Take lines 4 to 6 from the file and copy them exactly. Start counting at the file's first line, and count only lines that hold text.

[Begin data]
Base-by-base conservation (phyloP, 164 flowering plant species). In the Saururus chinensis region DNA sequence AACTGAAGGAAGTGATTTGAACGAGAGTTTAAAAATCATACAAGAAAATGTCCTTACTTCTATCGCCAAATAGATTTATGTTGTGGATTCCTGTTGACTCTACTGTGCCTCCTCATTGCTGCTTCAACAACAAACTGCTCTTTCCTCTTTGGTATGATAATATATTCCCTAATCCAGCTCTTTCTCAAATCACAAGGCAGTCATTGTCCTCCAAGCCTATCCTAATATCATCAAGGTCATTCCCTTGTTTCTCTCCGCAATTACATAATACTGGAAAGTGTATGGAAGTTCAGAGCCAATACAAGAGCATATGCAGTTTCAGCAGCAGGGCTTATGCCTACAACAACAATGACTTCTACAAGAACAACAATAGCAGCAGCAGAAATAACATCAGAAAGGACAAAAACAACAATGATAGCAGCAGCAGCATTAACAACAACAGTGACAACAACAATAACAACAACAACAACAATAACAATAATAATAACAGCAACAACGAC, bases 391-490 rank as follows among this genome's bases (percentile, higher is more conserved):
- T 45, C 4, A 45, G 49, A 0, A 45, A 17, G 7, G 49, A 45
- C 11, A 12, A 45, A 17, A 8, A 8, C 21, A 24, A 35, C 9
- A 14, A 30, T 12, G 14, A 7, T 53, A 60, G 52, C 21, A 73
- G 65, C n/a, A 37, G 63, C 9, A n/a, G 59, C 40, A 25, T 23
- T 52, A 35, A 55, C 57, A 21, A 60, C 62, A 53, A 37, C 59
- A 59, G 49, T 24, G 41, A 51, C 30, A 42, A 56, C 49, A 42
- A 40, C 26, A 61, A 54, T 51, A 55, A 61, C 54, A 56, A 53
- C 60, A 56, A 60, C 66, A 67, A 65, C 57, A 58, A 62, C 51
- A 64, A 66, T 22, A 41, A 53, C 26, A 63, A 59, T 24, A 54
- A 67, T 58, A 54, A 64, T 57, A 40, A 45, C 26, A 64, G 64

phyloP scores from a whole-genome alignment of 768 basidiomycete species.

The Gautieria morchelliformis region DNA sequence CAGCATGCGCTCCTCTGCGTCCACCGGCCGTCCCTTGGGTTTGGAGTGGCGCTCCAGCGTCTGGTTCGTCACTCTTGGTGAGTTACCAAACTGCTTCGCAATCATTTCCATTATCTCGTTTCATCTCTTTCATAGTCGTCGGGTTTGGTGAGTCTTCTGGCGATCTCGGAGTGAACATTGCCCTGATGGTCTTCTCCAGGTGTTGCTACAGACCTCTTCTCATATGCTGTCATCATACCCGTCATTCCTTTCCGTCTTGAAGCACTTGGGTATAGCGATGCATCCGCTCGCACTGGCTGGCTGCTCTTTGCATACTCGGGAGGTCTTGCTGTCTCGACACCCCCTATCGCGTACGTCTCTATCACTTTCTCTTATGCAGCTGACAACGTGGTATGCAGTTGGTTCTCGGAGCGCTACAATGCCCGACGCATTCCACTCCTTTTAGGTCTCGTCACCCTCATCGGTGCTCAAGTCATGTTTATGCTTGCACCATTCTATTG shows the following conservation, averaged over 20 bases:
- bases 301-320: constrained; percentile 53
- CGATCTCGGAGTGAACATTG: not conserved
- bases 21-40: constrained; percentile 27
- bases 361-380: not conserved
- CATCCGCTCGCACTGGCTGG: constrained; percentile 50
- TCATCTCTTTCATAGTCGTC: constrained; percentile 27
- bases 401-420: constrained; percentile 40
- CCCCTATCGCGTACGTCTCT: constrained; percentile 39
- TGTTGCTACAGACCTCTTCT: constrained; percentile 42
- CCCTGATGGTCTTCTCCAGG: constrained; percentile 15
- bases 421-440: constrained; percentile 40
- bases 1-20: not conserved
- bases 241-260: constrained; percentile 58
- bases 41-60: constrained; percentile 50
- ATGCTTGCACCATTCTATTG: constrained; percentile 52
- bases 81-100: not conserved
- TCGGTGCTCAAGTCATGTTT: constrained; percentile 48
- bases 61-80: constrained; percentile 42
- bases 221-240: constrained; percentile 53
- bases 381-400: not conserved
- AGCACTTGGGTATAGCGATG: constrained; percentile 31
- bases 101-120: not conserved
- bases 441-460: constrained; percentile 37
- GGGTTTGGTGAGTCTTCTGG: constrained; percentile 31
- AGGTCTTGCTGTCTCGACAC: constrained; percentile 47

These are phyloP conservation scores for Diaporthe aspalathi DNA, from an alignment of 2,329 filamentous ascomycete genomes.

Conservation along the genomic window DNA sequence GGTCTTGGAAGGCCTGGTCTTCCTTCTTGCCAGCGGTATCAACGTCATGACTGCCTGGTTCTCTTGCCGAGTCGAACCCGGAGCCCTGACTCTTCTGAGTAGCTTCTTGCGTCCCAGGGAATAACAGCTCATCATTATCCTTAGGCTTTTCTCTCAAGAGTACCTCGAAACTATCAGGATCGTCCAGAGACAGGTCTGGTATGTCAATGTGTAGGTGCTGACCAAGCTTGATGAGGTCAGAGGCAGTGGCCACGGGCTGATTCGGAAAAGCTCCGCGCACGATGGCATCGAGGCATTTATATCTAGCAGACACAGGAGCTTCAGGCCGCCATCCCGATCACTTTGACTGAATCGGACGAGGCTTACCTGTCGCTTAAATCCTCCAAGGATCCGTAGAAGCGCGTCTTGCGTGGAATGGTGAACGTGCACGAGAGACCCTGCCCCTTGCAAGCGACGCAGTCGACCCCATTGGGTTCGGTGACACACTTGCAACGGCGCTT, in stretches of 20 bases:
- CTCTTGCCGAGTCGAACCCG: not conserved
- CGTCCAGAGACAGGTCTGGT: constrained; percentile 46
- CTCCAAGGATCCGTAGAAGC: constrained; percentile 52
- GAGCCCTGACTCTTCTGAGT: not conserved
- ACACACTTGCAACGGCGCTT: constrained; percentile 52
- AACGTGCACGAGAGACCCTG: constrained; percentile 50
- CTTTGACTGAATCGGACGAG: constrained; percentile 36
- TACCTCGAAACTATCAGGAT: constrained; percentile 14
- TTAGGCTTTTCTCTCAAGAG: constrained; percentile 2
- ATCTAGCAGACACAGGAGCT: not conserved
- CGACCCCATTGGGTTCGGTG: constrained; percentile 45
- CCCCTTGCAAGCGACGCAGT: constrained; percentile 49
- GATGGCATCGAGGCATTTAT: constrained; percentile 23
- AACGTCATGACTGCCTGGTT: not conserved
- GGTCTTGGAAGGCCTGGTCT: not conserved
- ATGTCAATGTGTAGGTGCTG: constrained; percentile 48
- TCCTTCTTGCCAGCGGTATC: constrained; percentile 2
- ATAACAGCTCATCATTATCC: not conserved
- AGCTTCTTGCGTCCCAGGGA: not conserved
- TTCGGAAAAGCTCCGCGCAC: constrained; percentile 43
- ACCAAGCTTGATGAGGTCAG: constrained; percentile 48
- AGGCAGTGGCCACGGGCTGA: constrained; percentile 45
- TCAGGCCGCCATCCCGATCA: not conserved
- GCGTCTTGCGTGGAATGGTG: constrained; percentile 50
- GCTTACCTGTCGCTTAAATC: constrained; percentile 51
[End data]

- A 14, A 30, T 12, G 14, A 7, T 53, A 60, G 52, C 21, A 73
- G 65, C n/a, A 37, G 63, C 9, A n/a, G 59, C 40, A 25, T 23
- T 52, A 35, A 55, C 57, A 21, A 60, C 62, A 53, A 37, C 59